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ICSA Colloquium Talk

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"Vehicular Communications Networks Principles and Applications" Dr Maziar Nekovee BT Research and University College London

What
  • Colloquium Series
When Nov 09, 2007
from 02:00 PM to 02:00 PM
Where JCMB, Room 2511
Contact Name
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Dr Maziar Nekovee
BT Research and University College London

FRIDAY, 9 NOVEMBER 2007
JCMB, ROOM 2511
1400HRS

Vehicular Communications Networks Principles and Applications

 

Abstract:

Vehicular communications networks are created by vehicles equipped with short and medium range wireless communication technology. They include vehicular ad-hoc networks (VANET), vehicle-to-vehicle and vehicle-to-infrastructure communications. VCNs enable a plethora of important applications and services, ranging from high-mobility broadband wireless access, to Intelligent Transport Systems (ITS). In this talk I will explore the unique features and challenges that characterise these highly dynamic wireless networks and explore their role in ITS and the provisioning of broadband wireless access to users on the road. I review state-of-the-art in the development of system architectures, MAC protocols, information dissemination and mobility management, simulation modelling and performance analysis, and conclude by exploring some future research directions.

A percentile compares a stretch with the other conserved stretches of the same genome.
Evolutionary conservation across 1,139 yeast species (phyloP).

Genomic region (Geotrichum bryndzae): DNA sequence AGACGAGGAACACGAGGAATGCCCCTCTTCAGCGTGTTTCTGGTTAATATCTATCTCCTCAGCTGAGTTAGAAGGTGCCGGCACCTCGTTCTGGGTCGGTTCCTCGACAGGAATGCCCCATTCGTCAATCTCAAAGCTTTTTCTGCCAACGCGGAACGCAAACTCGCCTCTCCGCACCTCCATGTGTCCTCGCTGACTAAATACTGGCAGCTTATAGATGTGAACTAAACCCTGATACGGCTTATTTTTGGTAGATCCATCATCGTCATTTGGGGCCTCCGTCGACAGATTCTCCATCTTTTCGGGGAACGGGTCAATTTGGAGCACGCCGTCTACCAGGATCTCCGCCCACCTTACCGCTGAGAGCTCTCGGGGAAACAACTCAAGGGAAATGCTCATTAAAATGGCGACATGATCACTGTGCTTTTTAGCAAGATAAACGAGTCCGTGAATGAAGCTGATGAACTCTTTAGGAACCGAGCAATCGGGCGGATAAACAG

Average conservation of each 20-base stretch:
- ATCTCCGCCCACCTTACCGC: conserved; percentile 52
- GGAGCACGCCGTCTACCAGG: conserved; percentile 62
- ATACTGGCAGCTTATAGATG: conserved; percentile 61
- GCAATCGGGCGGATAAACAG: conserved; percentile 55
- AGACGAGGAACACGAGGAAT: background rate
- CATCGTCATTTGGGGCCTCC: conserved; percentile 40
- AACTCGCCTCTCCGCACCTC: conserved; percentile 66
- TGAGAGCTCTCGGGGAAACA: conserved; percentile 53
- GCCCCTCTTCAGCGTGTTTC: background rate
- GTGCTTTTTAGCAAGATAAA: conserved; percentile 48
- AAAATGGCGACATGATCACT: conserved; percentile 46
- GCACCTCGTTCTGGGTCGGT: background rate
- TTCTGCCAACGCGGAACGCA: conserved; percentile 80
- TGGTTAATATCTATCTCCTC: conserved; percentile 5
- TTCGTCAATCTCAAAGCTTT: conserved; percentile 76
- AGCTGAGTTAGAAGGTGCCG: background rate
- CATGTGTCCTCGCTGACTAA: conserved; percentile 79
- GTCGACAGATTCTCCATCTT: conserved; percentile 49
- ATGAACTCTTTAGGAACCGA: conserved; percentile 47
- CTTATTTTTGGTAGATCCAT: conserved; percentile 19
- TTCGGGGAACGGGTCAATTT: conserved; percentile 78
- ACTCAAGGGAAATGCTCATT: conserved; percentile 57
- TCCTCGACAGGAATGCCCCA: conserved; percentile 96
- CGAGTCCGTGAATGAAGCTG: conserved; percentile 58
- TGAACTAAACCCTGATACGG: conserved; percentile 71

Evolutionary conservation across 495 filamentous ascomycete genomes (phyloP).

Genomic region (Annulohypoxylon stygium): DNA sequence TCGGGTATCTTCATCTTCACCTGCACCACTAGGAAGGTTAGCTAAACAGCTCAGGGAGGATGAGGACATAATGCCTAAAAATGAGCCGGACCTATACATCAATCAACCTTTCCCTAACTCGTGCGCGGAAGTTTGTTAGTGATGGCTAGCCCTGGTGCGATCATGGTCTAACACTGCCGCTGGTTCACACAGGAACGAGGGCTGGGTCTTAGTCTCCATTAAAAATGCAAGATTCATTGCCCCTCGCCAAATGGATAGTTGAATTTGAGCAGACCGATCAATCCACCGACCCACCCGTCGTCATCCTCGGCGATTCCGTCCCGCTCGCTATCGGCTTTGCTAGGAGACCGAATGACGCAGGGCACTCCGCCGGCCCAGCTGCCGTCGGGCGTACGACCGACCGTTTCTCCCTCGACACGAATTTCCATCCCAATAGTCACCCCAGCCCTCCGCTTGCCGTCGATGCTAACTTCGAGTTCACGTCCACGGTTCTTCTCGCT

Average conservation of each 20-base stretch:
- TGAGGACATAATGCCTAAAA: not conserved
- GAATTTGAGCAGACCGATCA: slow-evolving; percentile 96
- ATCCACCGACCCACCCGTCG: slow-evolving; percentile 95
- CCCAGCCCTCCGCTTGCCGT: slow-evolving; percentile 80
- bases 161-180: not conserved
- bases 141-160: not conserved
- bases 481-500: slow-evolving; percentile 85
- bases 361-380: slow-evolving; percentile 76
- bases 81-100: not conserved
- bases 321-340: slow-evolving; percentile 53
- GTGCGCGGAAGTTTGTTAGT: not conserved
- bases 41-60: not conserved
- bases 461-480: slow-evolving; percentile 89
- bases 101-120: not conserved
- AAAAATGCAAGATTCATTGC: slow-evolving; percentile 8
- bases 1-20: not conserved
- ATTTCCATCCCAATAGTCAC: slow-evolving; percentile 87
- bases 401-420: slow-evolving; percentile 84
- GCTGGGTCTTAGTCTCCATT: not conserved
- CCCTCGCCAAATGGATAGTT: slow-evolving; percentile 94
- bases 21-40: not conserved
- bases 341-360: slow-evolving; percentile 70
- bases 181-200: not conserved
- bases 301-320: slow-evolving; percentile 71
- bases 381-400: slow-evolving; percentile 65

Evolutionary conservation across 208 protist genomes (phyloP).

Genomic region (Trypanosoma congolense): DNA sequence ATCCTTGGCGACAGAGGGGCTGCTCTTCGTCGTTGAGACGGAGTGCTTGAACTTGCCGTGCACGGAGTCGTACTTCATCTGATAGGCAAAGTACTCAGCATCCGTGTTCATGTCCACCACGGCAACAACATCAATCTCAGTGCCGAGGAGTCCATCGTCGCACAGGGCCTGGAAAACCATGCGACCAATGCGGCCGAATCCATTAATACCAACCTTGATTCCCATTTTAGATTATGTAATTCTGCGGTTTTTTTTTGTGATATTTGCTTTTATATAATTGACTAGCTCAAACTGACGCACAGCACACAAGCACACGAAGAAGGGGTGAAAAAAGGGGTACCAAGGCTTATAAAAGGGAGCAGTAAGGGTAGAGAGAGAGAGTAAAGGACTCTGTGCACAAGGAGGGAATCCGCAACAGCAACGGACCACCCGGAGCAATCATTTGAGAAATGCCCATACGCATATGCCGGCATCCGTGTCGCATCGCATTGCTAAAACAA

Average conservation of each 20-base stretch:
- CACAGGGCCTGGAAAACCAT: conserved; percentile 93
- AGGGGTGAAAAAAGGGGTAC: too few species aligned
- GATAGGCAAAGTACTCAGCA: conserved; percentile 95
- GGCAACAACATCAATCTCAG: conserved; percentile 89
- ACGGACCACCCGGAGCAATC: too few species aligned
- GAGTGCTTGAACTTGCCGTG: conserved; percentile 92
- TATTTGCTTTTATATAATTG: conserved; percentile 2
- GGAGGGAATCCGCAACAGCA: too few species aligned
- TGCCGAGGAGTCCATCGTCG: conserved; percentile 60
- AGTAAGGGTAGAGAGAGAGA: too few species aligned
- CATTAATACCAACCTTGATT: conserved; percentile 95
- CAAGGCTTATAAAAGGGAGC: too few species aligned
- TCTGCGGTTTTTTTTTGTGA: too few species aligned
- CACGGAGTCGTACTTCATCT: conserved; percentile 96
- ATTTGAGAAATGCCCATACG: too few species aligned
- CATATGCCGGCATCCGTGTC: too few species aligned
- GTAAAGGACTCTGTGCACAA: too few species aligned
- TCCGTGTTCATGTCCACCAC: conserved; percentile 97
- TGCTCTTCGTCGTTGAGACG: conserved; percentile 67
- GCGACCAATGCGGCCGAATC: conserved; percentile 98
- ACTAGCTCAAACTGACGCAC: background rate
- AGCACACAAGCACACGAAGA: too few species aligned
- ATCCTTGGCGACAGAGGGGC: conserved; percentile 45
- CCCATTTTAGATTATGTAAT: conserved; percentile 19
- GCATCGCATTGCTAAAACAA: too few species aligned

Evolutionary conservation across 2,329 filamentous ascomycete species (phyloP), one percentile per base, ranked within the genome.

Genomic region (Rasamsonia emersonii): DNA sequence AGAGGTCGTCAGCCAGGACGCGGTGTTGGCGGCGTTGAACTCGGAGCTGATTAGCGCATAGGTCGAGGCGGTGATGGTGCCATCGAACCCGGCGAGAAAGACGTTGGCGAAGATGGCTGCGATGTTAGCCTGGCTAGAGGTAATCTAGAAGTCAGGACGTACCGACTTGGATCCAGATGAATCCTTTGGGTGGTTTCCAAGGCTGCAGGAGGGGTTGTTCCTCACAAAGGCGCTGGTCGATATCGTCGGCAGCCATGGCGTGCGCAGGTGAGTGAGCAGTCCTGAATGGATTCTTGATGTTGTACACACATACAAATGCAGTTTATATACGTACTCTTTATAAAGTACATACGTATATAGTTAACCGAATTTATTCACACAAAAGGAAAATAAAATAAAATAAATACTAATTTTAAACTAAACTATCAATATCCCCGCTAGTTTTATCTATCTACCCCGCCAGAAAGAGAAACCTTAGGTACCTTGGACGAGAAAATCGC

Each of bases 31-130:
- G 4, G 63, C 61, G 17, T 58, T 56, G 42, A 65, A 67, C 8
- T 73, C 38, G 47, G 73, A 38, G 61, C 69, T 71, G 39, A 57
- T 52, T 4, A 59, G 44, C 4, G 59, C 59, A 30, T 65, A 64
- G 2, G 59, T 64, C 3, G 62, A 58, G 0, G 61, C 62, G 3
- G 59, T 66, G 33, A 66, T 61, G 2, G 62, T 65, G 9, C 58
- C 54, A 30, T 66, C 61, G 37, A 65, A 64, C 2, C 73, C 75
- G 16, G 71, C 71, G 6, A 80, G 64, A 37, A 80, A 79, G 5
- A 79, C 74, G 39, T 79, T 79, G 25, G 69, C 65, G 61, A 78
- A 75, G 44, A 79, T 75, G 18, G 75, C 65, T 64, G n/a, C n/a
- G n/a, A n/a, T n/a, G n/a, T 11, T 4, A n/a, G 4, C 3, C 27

The content of this talk is partially based on tutorials given at the IEEE Vehicular Technology Conference (April 2007, Dublin and September 2007, Baltimore), see

Biography
Dr Maziar Nekovee is a Senior Scientist at BT and a Royal Society Industry Fellow at the Centre for Computational Science, University College London.  He obtained his MSc. in electrical engineering (cum laude) from Delft University of Technology in the Netherlands and his PhD in theoretical and computational physics from the University of Nijmegen, also in the Netherlands. Dr Nekovee's research cuts across several disciplines and involves extensive collaborations with industrial and academic researchers. Current research areas include vehicular communication networks, theory and applications of complex networks, and cognitive radio networks.

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